Friday, February 03, 2006

Invitation to posters

In order to fulfil the goal of this site - to present both sides of the argument I would like to extend an invitation to whoever feels that they have something to contribute to the discussion.

The fundamental question is, of course whether either of "Deference of religion" or "Freedom of speech" can be said to have any prevalence over the other.

My personal standpoint is that there is no clear answer. This has especially been illustrated by the variety and strength of responses to this debate.

It is, however important to recognize that there are no black or white answers to this issue.

It *is* important to recognize the individual's freedom to express their point of view - whether this is on religion, morals, sexuality or the actions of others - should be recognized to the widest degree possible.

This is supported by the utilitarian philosopher John Stuart Mill's famous essay On Liberty, the harm principle states in general terms that:

one's actions are only moral and just so long as their consequences do not harm others; conversely, actions can only be punished when they harm others. Moreover, it states that power can only be exercised over a "member of a civilized community" for the sole purpose of preventing harm to others.(

This establishes solid foundation for individual freedom and also establishes a set of constraints implicitly governing this freedom.

The fundamental question emerging from the current discussion then turns out to be a debate of whether the ridicule of other's religious or cultural belief or heritage can be said to be harmful to them.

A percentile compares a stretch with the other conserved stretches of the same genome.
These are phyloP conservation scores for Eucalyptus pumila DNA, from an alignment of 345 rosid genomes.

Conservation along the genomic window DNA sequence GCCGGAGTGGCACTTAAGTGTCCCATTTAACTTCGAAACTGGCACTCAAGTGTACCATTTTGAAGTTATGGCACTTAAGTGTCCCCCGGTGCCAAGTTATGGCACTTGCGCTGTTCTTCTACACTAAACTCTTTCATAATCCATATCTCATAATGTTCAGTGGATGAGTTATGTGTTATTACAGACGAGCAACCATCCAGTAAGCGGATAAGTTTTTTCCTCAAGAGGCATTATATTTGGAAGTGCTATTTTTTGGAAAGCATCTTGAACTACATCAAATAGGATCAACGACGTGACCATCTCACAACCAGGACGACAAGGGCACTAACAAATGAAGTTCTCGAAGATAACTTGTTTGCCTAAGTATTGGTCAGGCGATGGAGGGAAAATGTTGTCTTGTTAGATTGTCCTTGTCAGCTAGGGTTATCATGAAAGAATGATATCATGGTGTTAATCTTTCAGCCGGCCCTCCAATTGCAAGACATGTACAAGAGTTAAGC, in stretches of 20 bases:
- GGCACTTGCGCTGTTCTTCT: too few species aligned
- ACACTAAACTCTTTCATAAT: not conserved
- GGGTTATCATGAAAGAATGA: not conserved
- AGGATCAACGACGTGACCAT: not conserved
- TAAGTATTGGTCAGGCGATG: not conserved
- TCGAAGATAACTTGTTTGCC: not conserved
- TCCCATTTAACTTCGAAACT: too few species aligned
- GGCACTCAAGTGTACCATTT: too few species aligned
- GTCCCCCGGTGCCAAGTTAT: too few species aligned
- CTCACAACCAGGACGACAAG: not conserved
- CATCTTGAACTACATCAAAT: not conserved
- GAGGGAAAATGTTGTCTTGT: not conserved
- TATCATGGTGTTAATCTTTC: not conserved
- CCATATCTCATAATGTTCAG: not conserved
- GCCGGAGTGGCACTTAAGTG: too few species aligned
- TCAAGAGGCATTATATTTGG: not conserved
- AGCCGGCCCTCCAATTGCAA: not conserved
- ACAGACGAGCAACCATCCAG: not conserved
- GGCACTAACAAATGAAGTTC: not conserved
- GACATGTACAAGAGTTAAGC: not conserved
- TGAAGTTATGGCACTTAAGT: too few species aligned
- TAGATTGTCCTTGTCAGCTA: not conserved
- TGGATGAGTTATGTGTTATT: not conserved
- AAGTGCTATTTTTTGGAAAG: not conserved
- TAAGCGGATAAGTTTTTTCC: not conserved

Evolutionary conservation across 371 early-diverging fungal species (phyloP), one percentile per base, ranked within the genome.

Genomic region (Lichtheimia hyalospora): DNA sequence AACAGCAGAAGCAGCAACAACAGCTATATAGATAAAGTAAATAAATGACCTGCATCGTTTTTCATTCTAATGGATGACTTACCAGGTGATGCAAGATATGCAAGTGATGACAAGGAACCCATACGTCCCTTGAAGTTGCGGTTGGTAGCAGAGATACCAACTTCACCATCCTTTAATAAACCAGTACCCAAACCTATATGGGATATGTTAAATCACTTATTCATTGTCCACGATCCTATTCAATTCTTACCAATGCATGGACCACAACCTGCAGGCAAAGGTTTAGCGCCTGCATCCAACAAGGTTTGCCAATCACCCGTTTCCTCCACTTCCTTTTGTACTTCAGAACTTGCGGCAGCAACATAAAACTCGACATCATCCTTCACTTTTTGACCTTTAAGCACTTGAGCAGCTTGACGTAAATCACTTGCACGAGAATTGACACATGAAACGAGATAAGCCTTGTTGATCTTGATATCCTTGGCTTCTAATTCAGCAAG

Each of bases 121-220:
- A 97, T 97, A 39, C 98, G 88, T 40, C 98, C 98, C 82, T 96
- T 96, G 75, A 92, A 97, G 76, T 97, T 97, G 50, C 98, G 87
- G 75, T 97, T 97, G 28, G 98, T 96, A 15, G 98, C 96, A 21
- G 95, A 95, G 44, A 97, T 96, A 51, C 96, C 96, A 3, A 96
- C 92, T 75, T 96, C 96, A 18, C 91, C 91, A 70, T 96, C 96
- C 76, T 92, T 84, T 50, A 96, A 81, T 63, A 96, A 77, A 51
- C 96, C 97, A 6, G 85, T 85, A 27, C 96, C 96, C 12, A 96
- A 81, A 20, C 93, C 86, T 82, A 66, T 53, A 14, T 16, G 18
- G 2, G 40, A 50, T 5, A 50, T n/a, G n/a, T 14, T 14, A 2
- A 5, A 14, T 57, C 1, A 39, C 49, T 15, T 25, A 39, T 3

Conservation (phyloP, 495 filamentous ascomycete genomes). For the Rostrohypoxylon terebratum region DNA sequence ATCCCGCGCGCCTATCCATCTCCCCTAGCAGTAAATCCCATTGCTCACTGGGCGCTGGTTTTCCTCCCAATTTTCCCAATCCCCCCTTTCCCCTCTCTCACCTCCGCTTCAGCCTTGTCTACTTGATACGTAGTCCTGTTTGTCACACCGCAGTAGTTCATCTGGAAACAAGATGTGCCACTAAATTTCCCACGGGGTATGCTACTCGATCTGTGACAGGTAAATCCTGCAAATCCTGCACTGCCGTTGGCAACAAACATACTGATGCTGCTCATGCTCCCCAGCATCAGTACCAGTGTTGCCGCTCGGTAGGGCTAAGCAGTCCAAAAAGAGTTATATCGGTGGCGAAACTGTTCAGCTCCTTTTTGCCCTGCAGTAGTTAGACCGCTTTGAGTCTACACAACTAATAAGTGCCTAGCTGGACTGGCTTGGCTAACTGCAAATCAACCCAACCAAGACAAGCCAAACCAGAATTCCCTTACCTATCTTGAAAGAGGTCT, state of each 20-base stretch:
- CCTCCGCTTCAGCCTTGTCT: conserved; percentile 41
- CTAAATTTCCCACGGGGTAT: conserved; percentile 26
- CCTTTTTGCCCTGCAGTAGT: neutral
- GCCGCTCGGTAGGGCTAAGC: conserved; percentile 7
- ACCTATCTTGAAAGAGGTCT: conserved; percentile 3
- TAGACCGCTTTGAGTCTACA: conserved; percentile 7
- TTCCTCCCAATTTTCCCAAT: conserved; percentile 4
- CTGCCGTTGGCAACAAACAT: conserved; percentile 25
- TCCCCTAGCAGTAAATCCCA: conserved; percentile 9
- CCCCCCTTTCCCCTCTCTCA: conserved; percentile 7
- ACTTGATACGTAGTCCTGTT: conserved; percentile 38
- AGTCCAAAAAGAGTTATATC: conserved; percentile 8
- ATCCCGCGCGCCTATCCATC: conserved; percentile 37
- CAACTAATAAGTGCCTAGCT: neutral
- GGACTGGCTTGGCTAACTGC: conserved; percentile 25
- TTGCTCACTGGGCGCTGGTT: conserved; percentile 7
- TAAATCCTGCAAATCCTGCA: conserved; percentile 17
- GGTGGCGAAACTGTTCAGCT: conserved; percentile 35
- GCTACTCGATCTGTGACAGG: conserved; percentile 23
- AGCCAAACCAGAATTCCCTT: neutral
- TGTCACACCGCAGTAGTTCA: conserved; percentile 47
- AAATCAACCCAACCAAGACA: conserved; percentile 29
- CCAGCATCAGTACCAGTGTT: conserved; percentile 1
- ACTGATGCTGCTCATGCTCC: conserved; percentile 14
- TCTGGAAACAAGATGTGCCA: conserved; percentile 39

In the current discussion, it is also important to keep in mind the specific background of the publication of the caricatures, namely the problem of finding illustrators to illustrate a radical book about the prophet. The issue at hand does not call for a discussion of the actual content of this book, but the reaction (in the form of publication of the drawings) and whether this can be justified as a strike against self-censorship based on fear of repercussions.

Please feel free to comment or email me


Anonymous Anonymous said...

"The fundamental question is, of course whether either of "Deference of religion" or "Freedom of speech" can be said to have any prevalence over the other."

If you examine this question in the light of which value supports and actually promotes the most human freedom and happiness then there is no room for doubt.

Freedom of speech and conscience is absolutely vital to securing all the other freedoms we cherish.

Religion on the other hand promotes censorship, punishes dissent, and strangles free inquiry.

It is time for religion to cease enjoying a special status that places it above freedom from critical analysis and open public discussion. If we cave into Islamist thugs where will their demands end?

10:36 pm  

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